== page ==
Now that you have a goal set on what to do with the rental income, it’s now time to generate the income by finding a roommate. This is the part that makes people feel a bit weary of the whole renting out room scheme. I was in the boat when I started out on this venture 5 years ago.
The whole weariness stems from the fact you’re taking on a roommate who is a total stranger. So you have thought such as: How do you trust them? How do you know they are going to pay on time? How do you know that you’ll get along with them? These are all valid concerns and questions that always do not have definitive answers. I’m going to try and shed some light on how to go about ways to finding answers to alleviate these concerns.
The First Time
Remember the first day at your very first job? You were probably feeling a little overwhelmed with all the information your boss was relaying to you to. Combine this with the nervous factor of being your first job, you were probably feeling a little uneasy. After you first job, you felt more comfortable at your subsequent jobs because you’ve gained some work experience.
Renting out a room is somewhat similar – the first roommate can make you feel uneasy, but after the first roommate, it gets easier to screen for roommates.
As I mentioned before, I was a bit uncomfortable when I rented out my spare bedroom for the first time, but now that I’m on my 8th different roommate, I’m somewhat in a “groove” or routine in finding roommates and more comfortable with the whole process.
In fact, the first time I advertised my spare bedroom, I didn’t even use craigslist. I used roommates.com. I knew craigslist offered a higher network value by having more traffic, thus having a greater possibility of finding a roommate. However that’s what I was trying to avoid – the influx of roommate inquiries in which I didn’t know what to screen for.
Roommates.com on the other has less traffic and has a profile where I can view of potential roommates. This is a huge benefit because it allows you, the homeowner to prescreen a roommate to determine if they are a fit or not. This was a leading reason why I choose roommates.com over craigslist for the firs time when I was renting out a room.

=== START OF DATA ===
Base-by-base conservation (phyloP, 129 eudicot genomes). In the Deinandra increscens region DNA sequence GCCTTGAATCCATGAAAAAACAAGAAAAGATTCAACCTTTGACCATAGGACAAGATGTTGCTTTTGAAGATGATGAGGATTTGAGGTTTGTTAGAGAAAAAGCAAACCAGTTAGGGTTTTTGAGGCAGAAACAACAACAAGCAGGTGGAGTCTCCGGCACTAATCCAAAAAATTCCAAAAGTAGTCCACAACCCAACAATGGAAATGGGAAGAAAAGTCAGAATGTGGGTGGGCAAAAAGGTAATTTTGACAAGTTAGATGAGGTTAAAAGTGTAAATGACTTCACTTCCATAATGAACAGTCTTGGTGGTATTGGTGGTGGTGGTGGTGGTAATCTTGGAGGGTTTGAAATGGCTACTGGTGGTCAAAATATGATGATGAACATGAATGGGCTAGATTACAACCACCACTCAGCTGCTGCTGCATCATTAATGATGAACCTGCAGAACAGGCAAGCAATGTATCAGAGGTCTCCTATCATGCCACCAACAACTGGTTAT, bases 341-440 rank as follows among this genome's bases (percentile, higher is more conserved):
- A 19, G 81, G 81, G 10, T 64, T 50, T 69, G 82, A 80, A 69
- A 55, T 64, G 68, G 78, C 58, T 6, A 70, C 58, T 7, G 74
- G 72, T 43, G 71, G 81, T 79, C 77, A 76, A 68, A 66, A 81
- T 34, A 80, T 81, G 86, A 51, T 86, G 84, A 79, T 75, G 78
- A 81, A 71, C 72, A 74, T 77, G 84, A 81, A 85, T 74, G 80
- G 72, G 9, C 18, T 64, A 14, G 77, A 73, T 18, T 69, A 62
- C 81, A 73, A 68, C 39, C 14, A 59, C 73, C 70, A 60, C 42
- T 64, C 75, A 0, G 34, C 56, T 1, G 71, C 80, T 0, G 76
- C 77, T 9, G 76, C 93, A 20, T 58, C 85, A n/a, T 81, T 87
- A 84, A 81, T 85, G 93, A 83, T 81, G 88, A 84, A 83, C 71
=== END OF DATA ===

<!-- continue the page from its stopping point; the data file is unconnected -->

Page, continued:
The Common Denominator
After a week or so of having my advertisement go live on roommates.com, I received a short non-descriptive e-mail stating that he was interested and to call him at such and such number. I was skeptical of the e-mail because of the brevity, but nonetheless, I called the number.
After conversing with about the specific details of the spare room, ie rent price, size and rent term, I inquired more about his employment and that eventually ended up in a conversation about about school and hobbies. It turned out that he went to the same school as I did so I felt like that was the icebreaker to engage in a more friendly conversation.
From this experience, I’ve I learned to try and find a common subject we both share an interest in. This is how I can gauge how their personality is going to be and whether they are going to be a fit. Now, everyone’s personality is different so you’ll have to make the choice on whether the person you just met is someone you can get along with.
In terms of a person’s ability to pay rent, based on my experience, I believe it solely lies on their income level. I’ve had never had a problem with a roommate who held a professional job and was unwilling to pay rent(trying to free load off me) or struggle to pay rent. So this is an appropriate question to ask to determine their creditability in paying rent is their line of work.
So as long as they are a working professional and can afford the rent, I don’t see them paying on time being an issue.
When things between you and your roommates are working well, you start to feel more comfortable and start to develop some trust. This trust is important because it allows you to do things you may not normally do when you have a roommate. For instance, I’ve developed enough trust in my roommates that I went on a six-week vacation to Europe in 2008.
I knew the rent would be paid on time and I could automate my finances to, leaving me to enjoy my trip. This trip to Europe was the longest period of time I’ve left my roommates home by themselves. As long as I feel I can trust my roommates, I have no problems going on vacation or on travel for work.
Trust is something that is built over time, I’m not going to suggest that you have a roommate move in and think that in a few weeks you can start to trust your roommate. You have to feel comfortable about leaving your roommate alone for several days or weeks. This feeling can be daunting because everyone likes to think of the worst case scenario and that is your roommates could throw an all night rager and piss off your neighbors. So you have to develop trust before you go out of town.
On a side note, I have had a roommate to take it upon himself to do some maintenance work while I was out of town, which impressed me. I’ve
Based on my experience, these are my thoughts on how to go about dealing with the uncertainty of:
- How to trust roommates?
- How do you know if they are going to pay on time?
- How do you know that you’ll get along with them?
A lot of these questions are open ended and don’t have definitive answers. I’ve put my experience to let my readers know what kind of answers generate the best results in roommates.
Are you ready to take the plunge and find a roommate?
I’m now in the process of finding a new roommate because one of my current roommates is taking a new job elsewhere at the end of this month. I’ll be posting updates on my roommate search results.